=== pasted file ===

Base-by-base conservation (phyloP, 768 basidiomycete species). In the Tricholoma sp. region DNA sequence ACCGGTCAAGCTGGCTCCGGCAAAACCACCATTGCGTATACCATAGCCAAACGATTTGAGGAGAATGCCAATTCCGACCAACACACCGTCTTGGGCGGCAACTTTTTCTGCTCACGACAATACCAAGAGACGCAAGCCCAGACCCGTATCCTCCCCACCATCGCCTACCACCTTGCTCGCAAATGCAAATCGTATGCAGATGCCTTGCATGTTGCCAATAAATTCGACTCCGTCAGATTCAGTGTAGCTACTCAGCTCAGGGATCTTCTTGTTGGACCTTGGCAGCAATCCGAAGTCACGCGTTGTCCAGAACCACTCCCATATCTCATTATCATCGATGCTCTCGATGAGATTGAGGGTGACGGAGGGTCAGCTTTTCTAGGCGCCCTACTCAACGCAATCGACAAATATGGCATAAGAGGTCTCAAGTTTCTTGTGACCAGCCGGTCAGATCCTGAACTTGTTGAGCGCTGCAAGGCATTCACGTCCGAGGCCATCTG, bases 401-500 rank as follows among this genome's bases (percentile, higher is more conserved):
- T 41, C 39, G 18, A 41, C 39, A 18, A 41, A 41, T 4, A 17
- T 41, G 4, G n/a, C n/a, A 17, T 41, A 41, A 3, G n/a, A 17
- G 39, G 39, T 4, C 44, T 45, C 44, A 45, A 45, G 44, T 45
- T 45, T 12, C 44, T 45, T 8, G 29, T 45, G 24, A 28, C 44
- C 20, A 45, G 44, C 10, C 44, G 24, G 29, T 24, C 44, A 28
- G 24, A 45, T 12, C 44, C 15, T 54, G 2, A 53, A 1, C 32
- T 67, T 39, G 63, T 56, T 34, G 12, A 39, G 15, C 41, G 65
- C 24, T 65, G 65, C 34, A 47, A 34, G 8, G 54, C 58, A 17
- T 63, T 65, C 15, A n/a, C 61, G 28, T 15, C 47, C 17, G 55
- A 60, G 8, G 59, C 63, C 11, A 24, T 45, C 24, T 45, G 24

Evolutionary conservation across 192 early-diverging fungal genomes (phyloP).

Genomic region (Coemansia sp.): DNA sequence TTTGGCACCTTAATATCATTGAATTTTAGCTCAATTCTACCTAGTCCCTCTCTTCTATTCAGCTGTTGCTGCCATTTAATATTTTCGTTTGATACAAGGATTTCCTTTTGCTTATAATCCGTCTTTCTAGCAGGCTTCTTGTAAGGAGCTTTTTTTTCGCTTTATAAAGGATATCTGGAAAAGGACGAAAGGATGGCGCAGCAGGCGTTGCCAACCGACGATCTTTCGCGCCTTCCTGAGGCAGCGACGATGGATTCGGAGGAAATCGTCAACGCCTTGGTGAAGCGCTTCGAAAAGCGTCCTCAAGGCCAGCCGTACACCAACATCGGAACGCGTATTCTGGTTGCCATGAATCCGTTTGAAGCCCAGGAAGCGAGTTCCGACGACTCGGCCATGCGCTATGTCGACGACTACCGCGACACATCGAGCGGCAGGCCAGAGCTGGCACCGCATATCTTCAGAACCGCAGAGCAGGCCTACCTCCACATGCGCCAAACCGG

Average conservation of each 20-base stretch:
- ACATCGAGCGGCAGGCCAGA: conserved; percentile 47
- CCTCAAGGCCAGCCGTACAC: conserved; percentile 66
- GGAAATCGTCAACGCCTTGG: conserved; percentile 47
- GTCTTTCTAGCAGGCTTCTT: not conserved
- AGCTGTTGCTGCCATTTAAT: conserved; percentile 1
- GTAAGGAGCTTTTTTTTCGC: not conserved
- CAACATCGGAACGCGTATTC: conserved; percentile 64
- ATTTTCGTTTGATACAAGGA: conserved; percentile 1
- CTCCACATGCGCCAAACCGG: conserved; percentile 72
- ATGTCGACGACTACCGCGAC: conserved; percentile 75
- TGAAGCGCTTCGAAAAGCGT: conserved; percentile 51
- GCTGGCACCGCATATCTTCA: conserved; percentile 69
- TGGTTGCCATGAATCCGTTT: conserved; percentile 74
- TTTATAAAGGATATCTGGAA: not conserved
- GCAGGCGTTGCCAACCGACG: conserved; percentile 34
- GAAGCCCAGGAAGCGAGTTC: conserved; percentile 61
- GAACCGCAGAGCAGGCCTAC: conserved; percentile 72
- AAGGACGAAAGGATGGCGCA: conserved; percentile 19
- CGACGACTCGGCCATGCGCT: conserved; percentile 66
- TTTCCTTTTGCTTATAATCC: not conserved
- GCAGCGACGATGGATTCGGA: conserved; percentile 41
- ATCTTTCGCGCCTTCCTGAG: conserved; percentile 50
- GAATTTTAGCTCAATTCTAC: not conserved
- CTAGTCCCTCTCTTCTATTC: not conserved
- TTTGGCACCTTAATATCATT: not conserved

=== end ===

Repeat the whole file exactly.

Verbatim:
Base-by-base conservation (phyloP, 768 basidiomycete species). In the Tricholoma sp. region DNA sequence ACCGGTCAAGCTGGCTCCGGCAAAACCACCATTGCGTATACCATAGCCAAACGATTTGAGGAGAATGCCAATTCCGACCAACACACCGTCTTGGGCGGCAACTTTTTCTGCTCACGACAATACCAAGAGACGCAAGCCCAGACCCGTATCCTCCCCACCATCGCCTACCACCTTGCTCGCAAATGCAAATCGTATGCAGATGCCTTGCATGTTGCCAATAAATTCGACTCCGTCAGATTCAGTGTAGCTACTCAGCTCAGGGATCTTCTTGTTGGACCTTGGCAGCAATCCGAAGTCACGCGTTGTCCAGAACCACTCCCATATCTCATTATCATCGATGCTCTCGATGAGATTGAGGGTGACGGAGGGTCAGCTTTTCTAGGCGCCCTACTCAACGCAATCGACAAATATGGCATAAGAGGTCTCAAGTTTCTTGTGACCAGCCGGTCAGATCCTGAACTTGTTGAGCGCTGCAAGGCATTCACGTCCGAGGCCATCTG, bases 401-500 rank as follows among this genome's bases (percentile, higher is more conserved):
- T 41, C 39, G 18, A 41, C 39, A 18, A 41, A 41, T 4, A 17
- T 41, G 4, G n/a, C n/a, A 17, T 41, A 41, A 3, G n/a, A 17
- G 39, G 39, T 4, C 44, T 45, C 44, A 45, A 45, G 44, T 45
- T 45, T 12, C 44, T 45, T 8, G 29, T 45, G 24, A 28, C 44
- C 20, A 45, G 44, C 10, C 44, G 24, G 29, T 24, C 44, A 28
- G 24, A 45, T 12, C 44, C 15, T 54, G 2, A 53, A 1, C 32
- T 67, T 39, G 63, T 56, T 34, G 12, A 39, G 15, C 41, G 65
- C 24, T 65, G 65, C 34, A 47, A 34, G 8, G 54, C 58, A 17
- T 63, T 65, C 15, A n/a, C 61, G 28, T 15, C 47, C 17, G 55
- A 60, G 8, G 59, C 63, C 11, A 24, T 45, C 24, T 45, G 24

Evolutionary conservation across 192 early-diverging fungal genomes (phyloP).

Genomic region (Coemansia sp.): DNA sequence TTTGGCACCTTAATATCATTGAATTTTAGCTCAATTCTACCTAGTCCCTCTCTTCTATTCAGCTGTTGCTGCCATTTAATATTTTCGTTTGATACAAGGATTTCCTTTTGCTTATAATCCGTCTTTCTAGCAGGCTTCTTGTAAGGAGCTTTTTTTTCGCTTTATAAAGGATATCTGGAAAAGGACGAAAGGATGGCGCAGCAGGCGTTGCCAACCGACGATCTTTCGCGCCTTCCTGAGGCAGCGACGATGGATTCGGAGGAAATCGTCAACGCCTTGGTGAAGCGCTTCGAAAAGCGTCCTCAAGGCCAGCCGTACACCAACATCGGAACGCGTATTCTGGTTGCCATGAATCCGTTTGAAGCCCAGGAAGCGAGTTCCGACGACTCGGCCATGCGCTATGTCGACGACTACCGCGACACATCGAGCGGCAGGCCAGAGCTGGCACCGCATATCTTCAGAACCGCAGAGCAGGCCTACCTCCACATGCGCCAAACCGG

Average conservation of each 20-base stretch:
- ACATCGAGCGGCAGGCCAGA: conserved; percentile 47
- CCTCAAGGCCAGCCGTACAC: conserved; percentile 66
- GGAAATCGTCAACGCCTTGG: conserved; percentile 47
- GTCTTTCTAGCAGGCTTCTT: not conserved
- AGCTGTTGCTGCCATTTAAT: conserved; percentile 1
- GTAAGGAGCTTTTTTTTCGC: not conserved
- CAACATCGGAACGCGTATTC: conserved; percentile 64
- ATTTTCGTTTGATACAAGGA: conserved; percentile 1
- CTCCACATGCGCCAAACCGG: conserved; percentile 72
- ATGTCGACGACTACCGCGAC: conserved; percentile 75
- TGAAGCGCTTCGAAAAGCGT: conserved; percentile 51
- GCTGGCACCGCATATCTTCA: conserved; percentile 69
- TGGTTGCCATGAATCCGTTT: conserved; percentile 74
- TTTATAAAGGATATCTGGAA: not conserved
- GCAGGCGTTGCCAACCGACG: conserved; percentile 34
- GAAGCCCAGGAAGCGAGTTC: conserved; percentile 61
- GAACCGCAGAGCAGGCCTAC: conserved; percentile 72
- AAGGACGAAAGGATGGCGCA: conserved; percentile 19
- CGACGACTCGGCCATGCGCT: conserved; percentile 66
- TTTCCTTTTGCTTATAATCC: not conserved
- GCAGCGACGATGGATTCGGA: conserved; percentile 41
- ATCTTTCGCGCCTTCCTGAG: conserved; percentile 50
- GAATTTTAGCTCAATTCTAC: not conserved
- CTAGTCCCTCTCTTCTATTC: not conserved
- TTTGGCACCTTAATATCATT: not conserved